Petrified wood is a common fossil found in abundance in some areas. The fossilization process called permineralization fills in the natural pores of wood with minerals such as opal agate and quartz and leaves wood petrified, which means turned into stone. You can easily slice some of your petrified wood into slabs to see the internal beauty of both the original wood structure and its mineral alteration. Your slices of petrified wood will look great on display in a collection while serving as objects for further study. They make great gifts and souvenirs of your paleontology adventure as well.
Obtain a piece of petrified wood that you would like to slice into slabs. Select a piece that is not quite as thick as the exposed radius of the blade of your wet saw. You may have to obtain a wet saw with a larger blade radius to cut larger pieces of petrified wood.
Be certain that your wet saw has sufficient water flow to keep your work lubricated while you are cutting your petrified wood into slabs. Follow the directions and safety recommendations in the instruction manual for your wet saw.
Sciencing Video Vault
Use a fence guide for your wet saw to keep the thickness of the slabs you are slicing uniform. Set the fence guide to the desired thickness of your slabs. If your wet saw does not have a fence guide, you can make one with a short piece of scrap lumber and a pair of clamps; or you can do your slicing "by eye" and hope for uniform thickness in your slices.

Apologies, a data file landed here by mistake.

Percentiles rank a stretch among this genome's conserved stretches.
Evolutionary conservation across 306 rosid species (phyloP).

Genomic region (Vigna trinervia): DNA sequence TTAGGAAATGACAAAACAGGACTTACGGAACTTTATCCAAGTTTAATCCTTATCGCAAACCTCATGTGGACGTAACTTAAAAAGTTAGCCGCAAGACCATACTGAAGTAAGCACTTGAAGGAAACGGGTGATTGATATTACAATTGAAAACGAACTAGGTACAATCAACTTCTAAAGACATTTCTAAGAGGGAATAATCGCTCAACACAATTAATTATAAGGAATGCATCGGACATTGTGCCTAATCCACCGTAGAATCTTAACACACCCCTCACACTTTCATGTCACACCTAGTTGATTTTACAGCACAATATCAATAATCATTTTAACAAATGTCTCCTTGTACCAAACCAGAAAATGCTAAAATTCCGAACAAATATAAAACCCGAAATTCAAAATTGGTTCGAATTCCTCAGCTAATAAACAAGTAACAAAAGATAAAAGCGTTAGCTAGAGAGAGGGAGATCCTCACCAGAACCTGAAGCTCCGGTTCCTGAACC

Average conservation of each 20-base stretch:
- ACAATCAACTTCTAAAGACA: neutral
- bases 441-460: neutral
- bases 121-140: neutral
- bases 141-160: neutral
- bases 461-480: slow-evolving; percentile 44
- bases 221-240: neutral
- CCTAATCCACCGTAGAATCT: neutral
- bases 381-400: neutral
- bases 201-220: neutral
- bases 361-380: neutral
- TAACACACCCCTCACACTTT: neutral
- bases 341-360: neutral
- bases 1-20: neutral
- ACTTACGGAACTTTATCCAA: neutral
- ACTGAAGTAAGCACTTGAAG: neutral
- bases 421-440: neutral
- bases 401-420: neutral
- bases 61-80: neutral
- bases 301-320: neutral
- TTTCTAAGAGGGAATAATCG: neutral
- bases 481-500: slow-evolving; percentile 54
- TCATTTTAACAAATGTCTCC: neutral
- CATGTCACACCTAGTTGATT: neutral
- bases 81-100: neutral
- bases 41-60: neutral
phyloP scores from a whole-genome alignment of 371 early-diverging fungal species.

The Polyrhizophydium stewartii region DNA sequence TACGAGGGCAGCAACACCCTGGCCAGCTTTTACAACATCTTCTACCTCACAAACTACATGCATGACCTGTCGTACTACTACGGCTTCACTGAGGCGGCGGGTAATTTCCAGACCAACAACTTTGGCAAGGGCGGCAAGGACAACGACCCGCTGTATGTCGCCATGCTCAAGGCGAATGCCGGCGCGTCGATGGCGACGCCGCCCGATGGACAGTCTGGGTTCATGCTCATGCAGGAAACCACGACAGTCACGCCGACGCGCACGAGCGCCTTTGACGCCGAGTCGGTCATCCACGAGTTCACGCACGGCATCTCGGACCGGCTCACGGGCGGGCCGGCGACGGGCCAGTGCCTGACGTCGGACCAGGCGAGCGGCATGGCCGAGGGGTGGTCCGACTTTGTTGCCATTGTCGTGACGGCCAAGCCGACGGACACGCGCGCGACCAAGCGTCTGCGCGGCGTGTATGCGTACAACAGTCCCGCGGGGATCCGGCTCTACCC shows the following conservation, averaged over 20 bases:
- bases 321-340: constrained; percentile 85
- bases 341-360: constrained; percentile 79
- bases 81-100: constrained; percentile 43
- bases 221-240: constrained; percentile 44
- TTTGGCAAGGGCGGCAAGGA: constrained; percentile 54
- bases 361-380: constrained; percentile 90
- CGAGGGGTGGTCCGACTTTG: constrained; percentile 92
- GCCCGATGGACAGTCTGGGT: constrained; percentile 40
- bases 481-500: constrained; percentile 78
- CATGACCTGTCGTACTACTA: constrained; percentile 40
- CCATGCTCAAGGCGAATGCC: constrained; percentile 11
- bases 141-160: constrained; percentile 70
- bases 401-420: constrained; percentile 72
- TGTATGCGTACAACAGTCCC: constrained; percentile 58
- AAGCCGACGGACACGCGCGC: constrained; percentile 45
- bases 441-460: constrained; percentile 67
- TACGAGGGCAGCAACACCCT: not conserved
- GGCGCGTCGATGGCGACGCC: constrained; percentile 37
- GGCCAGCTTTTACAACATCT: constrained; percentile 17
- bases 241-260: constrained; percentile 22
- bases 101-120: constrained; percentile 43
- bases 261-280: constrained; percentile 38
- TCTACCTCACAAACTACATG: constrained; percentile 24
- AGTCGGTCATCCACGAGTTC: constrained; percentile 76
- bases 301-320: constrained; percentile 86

Apply firm and uniform pressure to the rock as you pass it through the blade of the wet saw. Set your slices aside as you continue slicing through the remainder of your piece of petrified wood.
Wash your finished slices of petrified wood in soapy water and rinse with clean water. You can polish your rock slices by ordinary lapidary processes later. Use your fingertips to rub in a spot of liquid dish soap onto the flat smooth surfaces of your petrified wood slabs to bring out the sparkle of the minerals and the detail of the wood until you are ready to permanently polish them later on.
The art and science of cutting and polishing rocks is called lapidary. This also includes tumbling stones in a rock tumbler with decreasing sizes of grit until they are smooth and shiny.
Learn the art of polishing rocks. To bring out detail, polish flat slabs of rock on pieces of plate glass using decreasing sizes of polishing grit until slab surfaces are smooth and shiny.
In the absence of polishing equipment, rub rock surfaces with dish soap, rub with oil, or coat with clear polyurethane to help bring out the beauty and detail of sliced rock slabs for display.
Your local monument company (gravestone and headstone artisans) may be able to help you with cutting and polishing rocks as well.
Be sure you have permission from the landowner before entering any land to hunt for rocks, fossils or petrified wood.
Be aware of any state laws and pounds-per-day limits for collecting petrified wood.
Do not remove anything from national parks or state parks. Petrified Forest National Park uses video surveillance and law enforcement to protect our petrified wood national treasures.
Use caution safety glasses and adult supervision of children when using power tools such as wet saws.